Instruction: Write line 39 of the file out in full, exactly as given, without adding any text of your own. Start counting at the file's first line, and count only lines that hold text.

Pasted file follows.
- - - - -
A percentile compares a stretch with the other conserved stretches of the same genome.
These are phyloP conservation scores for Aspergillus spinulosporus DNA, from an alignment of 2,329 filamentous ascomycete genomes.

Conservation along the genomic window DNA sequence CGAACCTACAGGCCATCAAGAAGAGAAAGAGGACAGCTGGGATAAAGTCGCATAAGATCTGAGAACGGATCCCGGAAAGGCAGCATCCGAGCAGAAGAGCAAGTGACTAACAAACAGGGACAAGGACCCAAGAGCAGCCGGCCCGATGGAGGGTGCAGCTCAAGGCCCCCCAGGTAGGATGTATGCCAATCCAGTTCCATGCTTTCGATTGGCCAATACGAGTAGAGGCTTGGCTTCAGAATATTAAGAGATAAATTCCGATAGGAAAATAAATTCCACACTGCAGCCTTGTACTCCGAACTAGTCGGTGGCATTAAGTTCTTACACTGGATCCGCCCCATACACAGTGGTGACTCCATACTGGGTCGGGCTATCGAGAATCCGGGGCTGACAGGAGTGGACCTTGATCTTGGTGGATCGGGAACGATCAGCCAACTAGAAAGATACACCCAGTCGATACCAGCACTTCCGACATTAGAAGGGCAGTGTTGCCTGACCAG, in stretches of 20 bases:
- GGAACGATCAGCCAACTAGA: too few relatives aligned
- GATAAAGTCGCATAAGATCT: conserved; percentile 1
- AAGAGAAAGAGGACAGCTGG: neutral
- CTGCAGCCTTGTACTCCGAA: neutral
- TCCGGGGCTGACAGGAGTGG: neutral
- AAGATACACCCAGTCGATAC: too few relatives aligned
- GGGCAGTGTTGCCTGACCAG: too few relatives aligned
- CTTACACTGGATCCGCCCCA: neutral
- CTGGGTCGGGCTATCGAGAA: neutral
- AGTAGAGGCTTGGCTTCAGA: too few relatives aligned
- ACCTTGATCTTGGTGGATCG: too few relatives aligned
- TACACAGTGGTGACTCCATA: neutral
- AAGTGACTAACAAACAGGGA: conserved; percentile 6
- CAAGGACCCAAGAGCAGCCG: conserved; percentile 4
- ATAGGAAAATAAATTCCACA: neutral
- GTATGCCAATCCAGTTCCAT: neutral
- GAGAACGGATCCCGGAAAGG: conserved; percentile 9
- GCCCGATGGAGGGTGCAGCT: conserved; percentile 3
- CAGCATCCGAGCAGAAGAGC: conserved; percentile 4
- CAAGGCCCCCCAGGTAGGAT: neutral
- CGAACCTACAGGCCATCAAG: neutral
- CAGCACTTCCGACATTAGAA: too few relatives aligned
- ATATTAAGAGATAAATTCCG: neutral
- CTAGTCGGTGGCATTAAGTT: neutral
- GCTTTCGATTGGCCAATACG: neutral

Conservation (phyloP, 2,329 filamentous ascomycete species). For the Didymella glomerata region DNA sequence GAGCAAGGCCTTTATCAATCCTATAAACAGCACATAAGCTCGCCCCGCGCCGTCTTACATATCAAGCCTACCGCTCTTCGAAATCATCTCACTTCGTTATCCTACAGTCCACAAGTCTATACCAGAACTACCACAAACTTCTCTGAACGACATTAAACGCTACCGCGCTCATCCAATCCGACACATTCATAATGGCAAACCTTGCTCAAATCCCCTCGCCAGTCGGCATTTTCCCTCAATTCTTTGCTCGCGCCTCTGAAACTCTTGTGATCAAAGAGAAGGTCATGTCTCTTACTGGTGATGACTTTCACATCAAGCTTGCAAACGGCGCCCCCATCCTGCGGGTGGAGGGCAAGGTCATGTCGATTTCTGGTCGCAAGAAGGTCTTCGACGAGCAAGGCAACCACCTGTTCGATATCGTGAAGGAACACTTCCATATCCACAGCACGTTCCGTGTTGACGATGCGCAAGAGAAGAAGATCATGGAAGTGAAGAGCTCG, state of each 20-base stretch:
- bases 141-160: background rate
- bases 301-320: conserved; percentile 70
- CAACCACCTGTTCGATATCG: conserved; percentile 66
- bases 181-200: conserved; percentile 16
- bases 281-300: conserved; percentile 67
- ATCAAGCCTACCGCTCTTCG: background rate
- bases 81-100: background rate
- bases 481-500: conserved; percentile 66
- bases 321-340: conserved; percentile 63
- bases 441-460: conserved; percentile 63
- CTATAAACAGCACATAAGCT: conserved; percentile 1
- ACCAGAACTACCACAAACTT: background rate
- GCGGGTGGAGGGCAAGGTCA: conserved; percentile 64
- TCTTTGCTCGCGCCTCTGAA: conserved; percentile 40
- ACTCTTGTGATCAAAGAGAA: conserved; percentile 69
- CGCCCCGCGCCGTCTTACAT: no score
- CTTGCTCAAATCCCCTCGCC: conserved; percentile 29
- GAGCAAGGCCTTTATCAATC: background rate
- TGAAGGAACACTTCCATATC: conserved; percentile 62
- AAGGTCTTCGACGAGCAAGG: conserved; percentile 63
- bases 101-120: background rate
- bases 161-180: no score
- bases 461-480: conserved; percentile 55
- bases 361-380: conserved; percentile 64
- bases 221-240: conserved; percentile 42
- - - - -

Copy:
- bases 441-460: conserved; percentile 63